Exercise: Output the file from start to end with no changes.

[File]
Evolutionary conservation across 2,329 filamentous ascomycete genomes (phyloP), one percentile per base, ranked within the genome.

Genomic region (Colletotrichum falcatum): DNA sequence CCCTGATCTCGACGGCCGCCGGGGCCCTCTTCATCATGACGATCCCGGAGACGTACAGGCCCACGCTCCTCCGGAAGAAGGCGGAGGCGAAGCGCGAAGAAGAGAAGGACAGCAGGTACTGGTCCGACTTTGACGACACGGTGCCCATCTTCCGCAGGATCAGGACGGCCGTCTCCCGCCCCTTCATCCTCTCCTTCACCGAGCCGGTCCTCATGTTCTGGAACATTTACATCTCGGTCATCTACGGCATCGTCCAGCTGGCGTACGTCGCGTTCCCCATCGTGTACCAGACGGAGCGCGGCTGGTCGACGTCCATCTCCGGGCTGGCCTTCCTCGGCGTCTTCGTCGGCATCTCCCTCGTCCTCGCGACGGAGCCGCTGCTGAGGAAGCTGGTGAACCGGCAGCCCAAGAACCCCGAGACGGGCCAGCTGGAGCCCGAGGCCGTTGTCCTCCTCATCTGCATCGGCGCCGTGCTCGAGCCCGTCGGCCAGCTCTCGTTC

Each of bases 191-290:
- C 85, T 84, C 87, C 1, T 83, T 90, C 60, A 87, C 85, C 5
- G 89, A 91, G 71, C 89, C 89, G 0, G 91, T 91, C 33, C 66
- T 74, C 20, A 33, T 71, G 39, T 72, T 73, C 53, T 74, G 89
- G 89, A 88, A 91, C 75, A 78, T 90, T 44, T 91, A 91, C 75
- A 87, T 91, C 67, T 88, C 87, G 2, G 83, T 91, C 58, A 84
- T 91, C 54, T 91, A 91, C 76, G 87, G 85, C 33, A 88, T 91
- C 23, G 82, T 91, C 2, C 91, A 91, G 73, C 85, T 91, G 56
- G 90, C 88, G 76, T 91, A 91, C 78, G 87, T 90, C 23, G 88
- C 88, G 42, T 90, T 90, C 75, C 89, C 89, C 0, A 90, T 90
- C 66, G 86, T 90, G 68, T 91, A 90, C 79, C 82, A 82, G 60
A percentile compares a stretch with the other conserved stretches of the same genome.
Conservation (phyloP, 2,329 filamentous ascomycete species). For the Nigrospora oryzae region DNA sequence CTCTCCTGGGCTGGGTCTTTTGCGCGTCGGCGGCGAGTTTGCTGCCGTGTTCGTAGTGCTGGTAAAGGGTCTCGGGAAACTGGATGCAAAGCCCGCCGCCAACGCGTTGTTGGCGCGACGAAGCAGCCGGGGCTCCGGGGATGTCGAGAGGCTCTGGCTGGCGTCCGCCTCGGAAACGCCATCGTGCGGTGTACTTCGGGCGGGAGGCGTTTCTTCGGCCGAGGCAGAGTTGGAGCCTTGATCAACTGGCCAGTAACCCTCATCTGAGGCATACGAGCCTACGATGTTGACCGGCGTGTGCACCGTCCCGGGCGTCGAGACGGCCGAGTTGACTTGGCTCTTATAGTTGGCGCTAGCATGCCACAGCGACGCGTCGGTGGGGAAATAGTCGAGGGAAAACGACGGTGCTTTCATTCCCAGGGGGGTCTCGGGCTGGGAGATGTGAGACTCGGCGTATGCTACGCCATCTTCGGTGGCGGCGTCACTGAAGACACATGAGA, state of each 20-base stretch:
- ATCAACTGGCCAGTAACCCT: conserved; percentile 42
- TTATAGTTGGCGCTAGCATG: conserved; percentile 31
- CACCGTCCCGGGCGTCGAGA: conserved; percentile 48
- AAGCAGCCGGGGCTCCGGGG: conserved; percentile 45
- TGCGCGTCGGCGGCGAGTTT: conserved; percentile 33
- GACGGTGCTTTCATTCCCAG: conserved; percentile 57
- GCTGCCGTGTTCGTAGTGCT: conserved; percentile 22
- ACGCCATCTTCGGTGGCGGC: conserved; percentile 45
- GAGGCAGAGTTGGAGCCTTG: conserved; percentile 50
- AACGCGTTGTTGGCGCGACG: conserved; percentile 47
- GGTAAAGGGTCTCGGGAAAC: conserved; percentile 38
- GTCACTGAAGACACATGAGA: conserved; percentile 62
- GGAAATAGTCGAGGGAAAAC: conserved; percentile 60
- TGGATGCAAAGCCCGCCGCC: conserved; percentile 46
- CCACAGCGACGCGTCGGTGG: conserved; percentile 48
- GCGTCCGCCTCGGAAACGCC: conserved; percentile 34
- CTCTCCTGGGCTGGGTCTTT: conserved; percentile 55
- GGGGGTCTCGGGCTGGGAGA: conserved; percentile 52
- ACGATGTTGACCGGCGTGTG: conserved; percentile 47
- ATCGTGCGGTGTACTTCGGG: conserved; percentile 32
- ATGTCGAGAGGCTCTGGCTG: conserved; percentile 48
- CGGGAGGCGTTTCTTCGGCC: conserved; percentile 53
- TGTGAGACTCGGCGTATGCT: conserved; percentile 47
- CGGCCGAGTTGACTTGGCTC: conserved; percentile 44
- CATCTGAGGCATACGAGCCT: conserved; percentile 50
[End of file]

Evolutionary conservation across 2,329 filamentous ascomycete genomes (phyloP), one percentile per base, ranked within the genome.

Genomic region (Colletotrichum falcatum): DNA sequence CCCTGATCTCGACGGCCGCCGGGGCCCTCTTCATCATGACGATCCCGGAGACGTACAGGCCCACGCTCCTCCGGAAGAAGGCGGAGGCGAAGCGCGAAGAAGAGAAGGACAGCAGGTACTGGTCCGACTTTGACGACACGGTGCCCATCTTCCGCAGGATCAGGACGGCCGTCTCCCGCCCCTTCATCCTCTCCTTCACCGAGCCGGTCCTCATGTTCTGGAACATTTACATCTCGGTCATCTACGGCATCGTCCAGCTGGCGTACGTCGCGTTCCCCATCGTGTACCAGACGGAGCGCGGCTGGTCGACGTCCATCTCCGGGCTGGCCTTCCTCGGCGTCTTCGTCGGCATCTCCCTCGTCCTCGCGACGGAGCCGCTGCTGAGGAAGCTGGTGAACCGGCAGCCCAAGAACCCCGAGACGGGCCAGCTGGAGCCCGAGGCCGTTGTCCTCCTCATCTGCATCGGCGCCGTGCTCGAGCCCGTCGGCCAGCTCTCGTTC

Each of bases 191-290:
- C 85, T 84, C 87, C 1, T 83, T 90, C 60, A 87, C 85, C 5
- G 89, A 91, G 71, C 89, C 89, G 0, G 91, T 91, C 33, C 66
- T 74, C 20, A 33, T 71, G 39, T 72, T 73, C 53, T 74, G 89
- G 89, A 88, A 91, C 75, A 78, T 90, T 44, T 91, A 91, C 75
- A 87, T 91, C 67, T 88, C 87, G 2, G 83, T 91, C 58, A 84
- T 91, C 54, T 91, A 91, C 76, G 87, G 85, C 33, A 88, T 91
- C 23, G 82, T 91, C 2, C 91, A 91, G 73, C 85, T 91, G 56
- G 90, C 88, G 76, T 91, A 91, C 78, G 87, T 90, C 23, G 88
- C 88, G 42, T 90, T 90, C 75, C 89, C 89, C 0, A 90, T 90
- C 66, G 86, T 90, G 68, T 91, A 90, C 79, C 82, A 82, G 60
A percentile compares a stretch with the other conserved stretches of the same genome.
Conservation (phyloP, 2,329 filamentous ascomycete species). For the Nigrospora oryzae region DNA sequence CTCTCCTGGGCTGGGTCTTTTGCGCGTCGGCGGCGAGTTTGCTGCCGTGTTCGTAGTGCTGGTAAAGGGTCTCGGGAAACTGGATGCAAAGCCCGCCGCCAACGCGTTGTTGGCGCGACGAAGCAGCCGGGGCTCCGGGGATGTCGAGAGGCTCTGGCTGGCGTCCGCCTCGGAAACGCCATCGTGCGGTGTACTTCGGGCGGGAGGCGTTTCTTCGGCCGAGGCAGAGTTGGAGCCTTGATCAACTGGCCAGTAACCCTCATCTGAGGCATACGAGCCTACGATGTTGACCGGCGTGTGCACCGTCCCGGGCGTCGAGACGGCCGAGTTGACTTGGCTCTTATAGTTGGCGCTAGCATGCCACAGCGACGCGTCGGTGGGGAAATAGTCGAGGGAAAACGACGGTGCTTTCATTCCCAGGGGGGTCTCGGGCTGGGAGATGTGAGACTCGGCGTATGCTACGCCATCTTCGGTGGCGGCGTCACTGAAGACACATGAGA, state of each 20-base stretch:
- ATCAACTGGCCAGTAACCCT: conserved; percentile 42
- TTATAGTTGGCGCTAGCATG: conserved; percentile 31
- CACCGTCCCGGGCGTCGAGA: conserved; percentile 48
- AAGCAGCCGGGGCTCCGGGG: conserved; percentile 45
- TGCGCGTCGGCGGCGAGTTT: conserved; percentile 33
- GACGGTGCTTTCATTCCCAG: conserved; percentile 57
- GCTGCCGTGTTCGTAGTGCT: conserved; percentile 22
- ACGCCATCTTCGGTGGCGGC: conserved; percentile 45
- GAGGCAGAGTTGGAGCCTTG: conserved; percentile 50
- AACGCGTTGTTGGCGCGACG: conserved; percentile 47
- GGTAAAGGGTCTCGGGAAAC: conserved; percentile 38
- GTCACTGAAGACACATGAGA: conserved; percentile 62
- GGAAATAGTCGAGGGAAAAC: conserved; percentile 60
- TGGATGCAAAGCCCGCCGCC: conserved; percentile 46
- CCACAGCGACGCGTCGGTGG: conserved; percentile 48
- GCGTCCGCCTCGGAAACGCC: conserved; percentile 34
- CTCTCCTGGGCTGGGTCTTT: conserved; percentile 55
- GGGGGTCTCGGGCTGGGAGA: conserved; percentile 52
- ACGATGTTGACCGGCGTGTG: conserved; percentile 47
- ATCGTGCGGTGTACTTCGGG: conserved; percentile 32
- ATGTCGAGAGGCTCTGGCTG: conserved; percentile 48
- CGGGAGGCGTTTCTTCGGCC: conserved; percentile 53
- TGTGAGACTCGGCGTATGCT: conserved; percentile 47
- CGGCCGAGTTGACTTGGCTC: conserved; percentile 44
- CATCTGAGGCATACGAGCCT: conserved; percentile 50